But this isn’t what “Extremis” presents us. Keanu still has one thing to fall back on – his physical body. That remains real, even if its nature is hidden from him in the simulated world. No, Steven Moffat is presenting us with something very different here.
A Prestigious Heritage
“Extremis” is based around the meditation on the evil demon. When you read Descartes, this is probably the most affecting thing he ever wrote. It goes something like this.
|Philosophy, as a discipline and as a tradition, tends to make a fetish of|
the truth. It's unfortunate, because truth is too important a matter to
demand fidelity to it or its apparent implications. Veritas in this story
is supposed to be the proof that your life is meaningless.
Descartes structures his Meditations on First Philosophy
as an attempt to isolate some certain truth about existence. His first two (of six) chapters aim to break down our supposed certainties about reality, what we take for granted.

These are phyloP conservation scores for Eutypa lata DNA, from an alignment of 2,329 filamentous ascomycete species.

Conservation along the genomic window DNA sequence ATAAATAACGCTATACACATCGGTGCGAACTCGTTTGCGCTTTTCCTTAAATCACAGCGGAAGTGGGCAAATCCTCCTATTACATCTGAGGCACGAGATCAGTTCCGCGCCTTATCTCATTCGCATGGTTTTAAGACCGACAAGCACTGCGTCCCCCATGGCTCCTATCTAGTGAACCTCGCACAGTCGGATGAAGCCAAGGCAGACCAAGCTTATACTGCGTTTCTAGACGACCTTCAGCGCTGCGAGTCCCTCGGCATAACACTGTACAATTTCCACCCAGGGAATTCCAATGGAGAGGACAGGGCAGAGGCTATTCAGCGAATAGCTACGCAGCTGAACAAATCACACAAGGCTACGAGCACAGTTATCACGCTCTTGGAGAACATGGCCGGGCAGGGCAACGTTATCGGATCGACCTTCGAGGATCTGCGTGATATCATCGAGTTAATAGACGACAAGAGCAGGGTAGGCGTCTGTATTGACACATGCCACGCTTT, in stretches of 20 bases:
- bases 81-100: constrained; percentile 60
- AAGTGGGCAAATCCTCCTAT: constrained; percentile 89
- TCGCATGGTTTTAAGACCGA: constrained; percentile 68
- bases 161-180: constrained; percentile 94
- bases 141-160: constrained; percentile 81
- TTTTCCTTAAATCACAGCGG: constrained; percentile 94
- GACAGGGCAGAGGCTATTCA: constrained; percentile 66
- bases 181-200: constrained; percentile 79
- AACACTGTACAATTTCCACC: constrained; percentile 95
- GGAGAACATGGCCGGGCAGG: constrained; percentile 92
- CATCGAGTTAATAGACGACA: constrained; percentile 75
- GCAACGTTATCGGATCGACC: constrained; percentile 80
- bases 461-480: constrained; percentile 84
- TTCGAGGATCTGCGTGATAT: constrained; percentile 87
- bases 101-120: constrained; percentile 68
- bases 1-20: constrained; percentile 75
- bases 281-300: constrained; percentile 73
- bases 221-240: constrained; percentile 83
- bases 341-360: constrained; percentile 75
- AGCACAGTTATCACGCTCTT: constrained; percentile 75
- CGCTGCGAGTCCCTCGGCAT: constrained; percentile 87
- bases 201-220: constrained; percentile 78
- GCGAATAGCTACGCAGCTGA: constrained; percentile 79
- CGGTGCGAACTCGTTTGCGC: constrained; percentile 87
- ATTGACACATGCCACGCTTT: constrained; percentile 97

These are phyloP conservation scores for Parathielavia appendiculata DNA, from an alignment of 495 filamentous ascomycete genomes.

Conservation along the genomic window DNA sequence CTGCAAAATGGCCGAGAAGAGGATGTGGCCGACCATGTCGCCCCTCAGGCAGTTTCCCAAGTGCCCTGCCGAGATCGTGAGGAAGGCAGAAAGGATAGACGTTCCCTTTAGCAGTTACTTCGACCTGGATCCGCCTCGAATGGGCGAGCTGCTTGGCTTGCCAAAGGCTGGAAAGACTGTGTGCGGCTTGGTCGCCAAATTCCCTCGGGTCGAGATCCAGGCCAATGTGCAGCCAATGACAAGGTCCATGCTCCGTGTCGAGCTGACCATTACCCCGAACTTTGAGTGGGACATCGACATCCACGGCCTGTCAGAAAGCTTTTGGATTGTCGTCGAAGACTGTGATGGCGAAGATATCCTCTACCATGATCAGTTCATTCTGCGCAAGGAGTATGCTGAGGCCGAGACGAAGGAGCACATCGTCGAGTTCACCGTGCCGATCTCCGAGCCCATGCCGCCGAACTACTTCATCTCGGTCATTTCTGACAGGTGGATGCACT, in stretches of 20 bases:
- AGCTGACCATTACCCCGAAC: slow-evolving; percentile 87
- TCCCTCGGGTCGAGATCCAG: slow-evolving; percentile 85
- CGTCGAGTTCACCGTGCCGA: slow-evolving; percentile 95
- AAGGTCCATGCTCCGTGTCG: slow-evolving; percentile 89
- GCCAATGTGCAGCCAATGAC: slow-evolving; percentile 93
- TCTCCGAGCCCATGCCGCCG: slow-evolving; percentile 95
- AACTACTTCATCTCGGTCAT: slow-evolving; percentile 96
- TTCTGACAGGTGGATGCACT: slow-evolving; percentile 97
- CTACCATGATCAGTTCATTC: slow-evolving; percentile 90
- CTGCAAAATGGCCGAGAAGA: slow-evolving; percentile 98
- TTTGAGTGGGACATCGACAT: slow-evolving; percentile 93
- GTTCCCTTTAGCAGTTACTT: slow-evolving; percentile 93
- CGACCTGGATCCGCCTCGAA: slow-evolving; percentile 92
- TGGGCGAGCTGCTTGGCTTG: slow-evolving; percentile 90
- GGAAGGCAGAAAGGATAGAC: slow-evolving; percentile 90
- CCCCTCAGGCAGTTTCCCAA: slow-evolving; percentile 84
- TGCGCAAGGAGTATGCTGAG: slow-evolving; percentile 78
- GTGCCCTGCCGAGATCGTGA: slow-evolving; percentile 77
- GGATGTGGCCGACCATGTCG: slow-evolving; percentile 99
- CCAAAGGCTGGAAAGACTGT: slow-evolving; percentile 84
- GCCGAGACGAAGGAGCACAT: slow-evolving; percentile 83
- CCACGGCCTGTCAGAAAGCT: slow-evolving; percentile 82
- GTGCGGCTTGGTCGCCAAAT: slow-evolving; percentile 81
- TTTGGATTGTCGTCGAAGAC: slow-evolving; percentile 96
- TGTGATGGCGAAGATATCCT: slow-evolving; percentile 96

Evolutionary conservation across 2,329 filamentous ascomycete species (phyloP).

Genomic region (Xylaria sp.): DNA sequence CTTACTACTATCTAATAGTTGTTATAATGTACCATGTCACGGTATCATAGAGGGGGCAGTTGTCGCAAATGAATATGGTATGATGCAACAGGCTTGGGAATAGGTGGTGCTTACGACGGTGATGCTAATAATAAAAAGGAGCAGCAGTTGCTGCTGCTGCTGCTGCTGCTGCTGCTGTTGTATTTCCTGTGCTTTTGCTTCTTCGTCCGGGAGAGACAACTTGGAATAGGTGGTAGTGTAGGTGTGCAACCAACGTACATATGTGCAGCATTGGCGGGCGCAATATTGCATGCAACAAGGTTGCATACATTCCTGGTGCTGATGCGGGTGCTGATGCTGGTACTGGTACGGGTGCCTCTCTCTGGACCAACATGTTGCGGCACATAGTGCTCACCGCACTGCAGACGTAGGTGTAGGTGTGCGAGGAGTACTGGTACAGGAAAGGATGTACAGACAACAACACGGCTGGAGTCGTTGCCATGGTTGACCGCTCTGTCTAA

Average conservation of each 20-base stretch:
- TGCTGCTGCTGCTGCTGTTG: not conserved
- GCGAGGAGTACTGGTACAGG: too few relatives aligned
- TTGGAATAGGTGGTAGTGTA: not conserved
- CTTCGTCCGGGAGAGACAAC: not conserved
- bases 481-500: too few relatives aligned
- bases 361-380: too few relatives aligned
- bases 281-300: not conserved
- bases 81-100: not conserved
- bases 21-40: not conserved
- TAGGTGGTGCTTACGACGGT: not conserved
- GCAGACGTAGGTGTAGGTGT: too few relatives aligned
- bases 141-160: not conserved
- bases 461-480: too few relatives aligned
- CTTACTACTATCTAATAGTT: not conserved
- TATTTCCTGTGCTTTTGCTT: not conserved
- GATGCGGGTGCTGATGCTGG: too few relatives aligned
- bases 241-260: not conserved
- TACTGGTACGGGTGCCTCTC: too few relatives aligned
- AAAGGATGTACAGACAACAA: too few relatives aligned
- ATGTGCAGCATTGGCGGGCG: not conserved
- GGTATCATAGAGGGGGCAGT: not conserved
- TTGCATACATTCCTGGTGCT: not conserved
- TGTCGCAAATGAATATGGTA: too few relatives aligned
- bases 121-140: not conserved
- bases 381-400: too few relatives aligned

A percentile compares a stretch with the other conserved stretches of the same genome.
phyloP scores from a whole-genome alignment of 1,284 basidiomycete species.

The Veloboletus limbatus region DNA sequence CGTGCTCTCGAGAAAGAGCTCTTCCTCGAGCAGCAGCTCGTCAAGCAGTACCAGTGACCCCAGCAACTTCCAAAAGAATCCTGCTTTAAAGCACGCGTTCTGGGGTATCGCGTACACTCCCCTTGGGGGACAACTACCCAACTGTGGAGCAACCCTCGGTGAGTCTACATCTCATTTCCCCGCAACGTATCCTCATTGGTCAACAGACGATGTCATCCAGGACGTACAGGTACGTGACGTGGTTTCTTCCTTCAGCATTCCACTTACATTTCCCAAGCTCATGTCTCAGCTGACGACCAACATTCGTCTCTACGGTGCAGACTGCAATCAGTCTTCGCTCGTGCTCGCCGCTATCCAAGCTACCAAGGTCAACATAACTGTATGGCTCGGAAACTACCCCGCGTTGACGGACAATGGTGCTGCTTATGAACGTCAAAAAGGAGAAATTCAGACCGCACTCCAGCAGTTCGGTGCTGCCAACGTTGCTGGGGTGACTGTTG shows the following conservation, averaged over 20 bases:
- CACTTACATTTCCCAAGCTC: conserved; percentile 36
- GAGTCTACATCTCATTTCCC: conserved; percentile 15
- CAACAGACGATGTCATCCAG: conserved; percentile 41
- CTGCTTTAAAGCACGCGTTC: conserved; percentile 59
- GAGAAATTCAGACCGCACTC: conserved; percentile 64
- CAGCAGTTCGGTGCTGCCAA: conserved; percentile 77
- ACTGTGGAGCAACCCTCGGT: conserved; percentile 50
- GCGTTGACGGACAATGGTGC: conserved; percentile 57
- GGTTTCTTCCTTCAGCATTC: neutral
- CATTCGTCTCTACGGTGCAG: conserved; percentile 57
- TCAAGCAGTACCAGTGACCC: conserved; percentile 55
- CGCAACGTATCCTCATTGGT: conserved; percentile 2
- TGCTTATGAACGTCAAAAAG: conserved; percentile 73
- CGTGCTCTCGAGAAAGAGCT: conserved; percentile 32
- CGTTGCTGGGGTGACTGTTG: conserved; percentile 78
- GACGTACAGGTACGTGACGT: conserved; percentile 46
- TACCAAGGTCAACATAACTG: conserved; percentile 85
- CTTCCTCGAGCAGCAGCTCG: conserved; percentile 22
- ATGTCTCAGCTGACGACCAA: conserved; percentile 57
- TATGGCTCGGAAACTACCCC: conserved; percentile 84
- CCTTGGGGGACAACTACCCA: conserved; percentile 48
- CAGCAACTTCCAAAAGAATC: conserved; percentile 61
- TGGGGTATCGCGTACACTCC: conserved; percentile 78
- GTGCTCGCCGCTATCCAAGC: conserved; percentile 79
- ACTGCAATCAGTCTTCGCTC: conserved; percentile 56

So he brings up the possibility that what we experience may be an illusion. All our perceptions could be based on mistakes or falsify the real nature of the world. So far, so Matrix. But Descartes goes further.
He goes for a world-shattering image. He asks you to imagine that your entire physical body – everything you know even through your proprioception, your material selfhood itself – is an illusion.
As well, imagine that the fundamental rules of your entire universe are illusions too. I’m not just asking you to imagine that 2 + 2 = 5 or 763. I mean, imagine that even number itself makes no actual sense in the true nature of reality.
So if you can imagine it, then it’s possible. It may not be true, and in fact, it probably isn’t true. But it’s possible.
Possible, but not true. We’re still in a realm of imagination here. It’s a powerful imagination that can revolutionize your way of thinking. Yet that’s always what the meditative tradition was for.
I didn’t always know about Descartes’ influences as a writer and a thinker. I had always been taught a story of Descartes that saw him as a transitional figure between medieval and modern ways of thinking. But that transition was in the form of a radical break.
|Descartes was most remarkable for uniting mysticism and the new|
discipline of scientific investigation, as it was developing in its
infancy. Mystic science didn't really take, unless that's what you
want to call philosophy.